Region-by-region update on Spain’s holiday rental law

Beach-front holiday rental on the Costa Brava

Beach-front holiday rental on the Costa Brava

EDITOR’S NOTE: Many people buy a second home in Spain with the idea of renting it out when they are not using it, but are confused by the patchwork of regional regulations governing short-term rentals to tourists. Rental-expert Louise Brace makes it easier to understand what is going on with this summary of the latest situation in each region.

By Louise Brace.

This summer saw the highest recorded number of holidaymakers visiting Spain’s top tourist destinations and increasingly, they’re choosing holiday rentals as their accommodation of choice. In fact, according to research by TripAdvisor, Spain is now the most popular European destination for holiday rental holidays.

It’s been three years since the Spanish government excluded holiday rentals from the LAU (Ley Arrendamientos Urbano) and delegated the task of regulating the industry to its 17 regional governments. Still only 11 of the 17 autonomous communities have published a decree to regulate holiday rentals. Find out the latest status in your region.

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ANDALUSIA
Is it regulated? No, but you can view the latest draft decree for Andalucía here.
Due Date: Owners can register from 11th May 2016 on the Registro de Turismo de Andalucía. They will have three months to register, before the Junta de Andalucía have warned they will issue fines.
Essentials: Cooling and heating system required, can offer single room occupancy
Points to watch out for: Owners with three plus properties situated within same building, complex, or within a 1km radius must register as ‘Apartamento Turístico’. Stricter regulations are applied.

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ARAGON
Is it regulated? Yes under the Decreto 80/15
Since: May 2015
Essentials: Maximum stay 1 month, single-room occupancy not permitted
Points to watch out for: Owners and agents with properties in the same building must register as ‘Apartamento Turístico’. Stricter regulations are applied.
To register your property: Details on how to register your property can be found in the decree

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ASTURIAS
Is it regulated? Yes under the Decreto/34 2003
Since: April 2003
Essentials: Properties classified as Viviendas Vacacionales or Casas de Aldea (properties located in rural areas), your property must be available during July, August and September, to be able to offer during other periods of the year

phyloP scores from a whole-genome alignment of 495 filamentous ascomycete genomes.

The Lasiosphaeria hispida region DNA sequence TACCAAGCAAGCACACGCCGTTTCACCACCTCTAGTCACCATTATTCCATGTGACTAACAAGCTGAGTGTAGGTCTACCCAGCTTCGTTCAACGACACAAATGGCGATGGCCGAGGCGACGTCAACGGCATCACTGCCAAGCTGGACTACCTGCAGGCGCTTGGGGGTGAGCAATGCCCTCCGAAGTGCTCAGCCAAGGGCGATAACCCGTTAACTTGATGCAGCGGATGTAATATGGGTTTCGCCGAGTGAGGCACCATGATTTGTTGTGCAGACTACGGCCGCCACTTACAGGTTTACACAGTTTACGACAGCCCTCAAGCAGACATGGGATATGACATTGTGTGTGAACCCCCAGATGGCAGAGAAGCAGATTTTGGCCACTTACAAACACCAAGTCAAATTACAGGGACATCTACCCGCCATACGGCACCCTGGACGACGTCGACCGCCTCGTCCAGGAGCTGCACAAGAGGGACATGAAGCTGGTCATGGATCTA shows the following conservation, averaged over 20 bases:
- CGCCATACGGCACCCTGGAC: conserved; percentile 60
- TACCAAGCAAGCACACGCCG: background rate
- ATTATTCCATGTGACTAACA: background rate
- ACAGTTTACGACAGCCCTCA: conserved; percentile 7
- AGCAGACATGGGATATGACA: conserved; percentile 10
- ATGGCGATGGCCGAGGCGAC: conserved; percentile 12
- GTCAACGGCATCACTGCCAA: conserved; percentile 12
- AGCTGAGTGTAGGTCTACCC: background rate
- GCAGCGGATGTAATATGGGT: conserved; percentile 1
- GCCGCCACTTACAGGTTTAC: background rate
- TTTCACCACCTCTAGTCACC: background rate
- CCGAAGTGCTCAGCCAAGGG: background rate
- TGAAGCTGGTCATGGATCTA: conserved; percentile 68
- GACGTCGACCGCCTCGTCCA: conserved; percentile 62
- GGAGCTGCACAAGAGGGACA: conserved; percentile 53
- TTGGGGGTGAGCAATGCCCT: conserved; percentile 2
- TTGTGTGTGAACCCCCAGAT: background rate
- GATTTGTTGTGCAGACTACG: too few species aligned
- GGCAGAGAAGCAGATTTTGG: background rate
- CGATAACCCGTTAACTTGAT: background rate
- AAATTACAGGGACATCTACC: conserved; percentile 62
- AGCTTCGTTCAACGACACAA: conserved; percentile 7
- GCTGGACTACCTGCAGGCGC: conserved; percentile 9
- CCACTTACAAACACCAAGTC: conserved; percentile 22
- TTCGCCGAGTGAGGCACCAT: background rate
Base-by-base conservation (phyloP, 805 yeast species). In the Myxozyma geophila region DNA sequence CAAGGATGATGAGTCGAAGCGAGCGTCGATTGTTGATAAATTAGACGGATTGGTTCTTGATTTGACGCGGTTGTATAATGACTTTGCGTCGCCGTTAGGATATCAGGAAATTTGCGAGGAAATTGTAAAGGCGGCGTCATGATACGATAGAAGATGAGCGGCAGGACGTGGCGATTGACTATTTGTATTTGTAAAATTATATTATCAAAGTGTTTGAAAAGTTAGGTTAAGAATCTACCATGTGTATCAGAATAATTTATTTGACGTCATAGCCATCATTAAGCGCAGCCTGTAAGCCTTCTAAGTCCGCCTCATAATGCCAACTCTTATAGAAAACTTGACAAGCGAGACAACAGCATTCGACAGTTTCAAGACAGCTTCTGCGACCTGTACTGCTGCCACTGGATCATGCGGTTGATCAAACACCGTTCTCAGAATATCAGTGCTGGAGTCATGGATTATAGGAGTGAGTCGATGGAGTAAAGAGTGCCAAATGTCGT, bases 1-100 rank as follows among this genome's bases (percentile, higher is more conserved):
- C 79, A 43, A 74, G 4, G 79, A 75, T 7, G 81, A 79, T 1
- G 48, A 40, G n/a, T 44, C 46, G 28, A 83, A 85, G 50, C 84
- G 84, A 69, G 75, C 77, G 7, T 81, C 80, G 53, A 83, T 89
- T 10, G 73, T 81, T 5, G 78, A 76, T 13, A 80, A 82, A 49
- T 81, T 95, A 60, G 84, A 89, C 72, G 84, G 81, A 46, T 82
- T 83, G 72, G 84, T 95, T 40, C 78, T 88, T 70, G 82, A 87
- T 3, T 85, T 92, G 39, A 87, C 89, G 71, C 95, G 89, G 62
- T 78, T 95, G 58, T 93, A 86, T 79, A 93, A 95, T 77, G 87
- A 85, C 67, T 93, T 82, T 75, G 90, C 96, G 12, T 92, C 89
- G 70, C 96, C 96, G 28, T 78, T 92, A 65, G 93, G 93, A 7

Points to watch out for: Apartments in multifamily buildings are not regulated. register as ‘Apartamento Turístico’. Stricter regulations are applied.
To register your property: Registro de Empresas y Actividades Turísticas

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]BALEARIC ISLANDS
Is it regulated? Yes under the Decreto 20/2015 (amended version)

Since: 2012
Essentials: A maximum of 12 guests/6 bedrooms may be offered,
Points to watch out for: Only unifamily homes can register: villas, chalets, townhouses. Apartments in multifamily buildings are excluded from the decree.
To register your property: Inscription for Tourist and Activities and Accommodation

Note: The regional government is studying an update to current regulations

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BASQUE COUNTRY – PAIS VASCO
Since: April 2013
Essentials: Single-room occupancy is permitted, maximum 12 guests/6 bedrooms
Points to watch out for: Currently only owners or managers with a portfolio of two plus properties may register
To register your property: Tourist Business and Accommodation Register
Note: The regional government is in the process of updating its Tourism Act and regulations will be updated.
Is it regulated? Yes under the Decreto 198/2013

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CANARY ISLANDS
Is it regulated?
Yes under the Decreto 113/2015
Since: May 2015
Note: The National Commission for Markets and Competition requested the decree be revisited, claiming that the previous government changed points in the decree at the last minute, including unnecessary obstacles for owners. The new Canary Islands Government are currently revisiting the content of the decree.
Essentials: Single-room occupancy is not permitted, guest details must be logged with the police
Points to watch out for: The decree currently excludes no less than 90% of holiday rentals, as properties situated in tourist designated areas were excluded and homes situated within a residential community needed agreement from the community to go ahead.
To register your property: Present your Declaration of Responsibility (Declaración de Responsabilidad) at your local or regional town hall (Cabildo Insular). The decree sets out the requirements.


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CANTABRIA
Is it regulated? Yes under the Decreto 19/2014
Since: March 2014
Essentials: No single room occupancy is permitted.
Points to watch out for: Owners should also have public liability insurance in place to apply.
To register your property: Holiday rentals should register under the category Alojamiento Turistico Extrahotelero (Non-hotel accommodation). Further information and application forms for registering your holiday rental in Cantabria.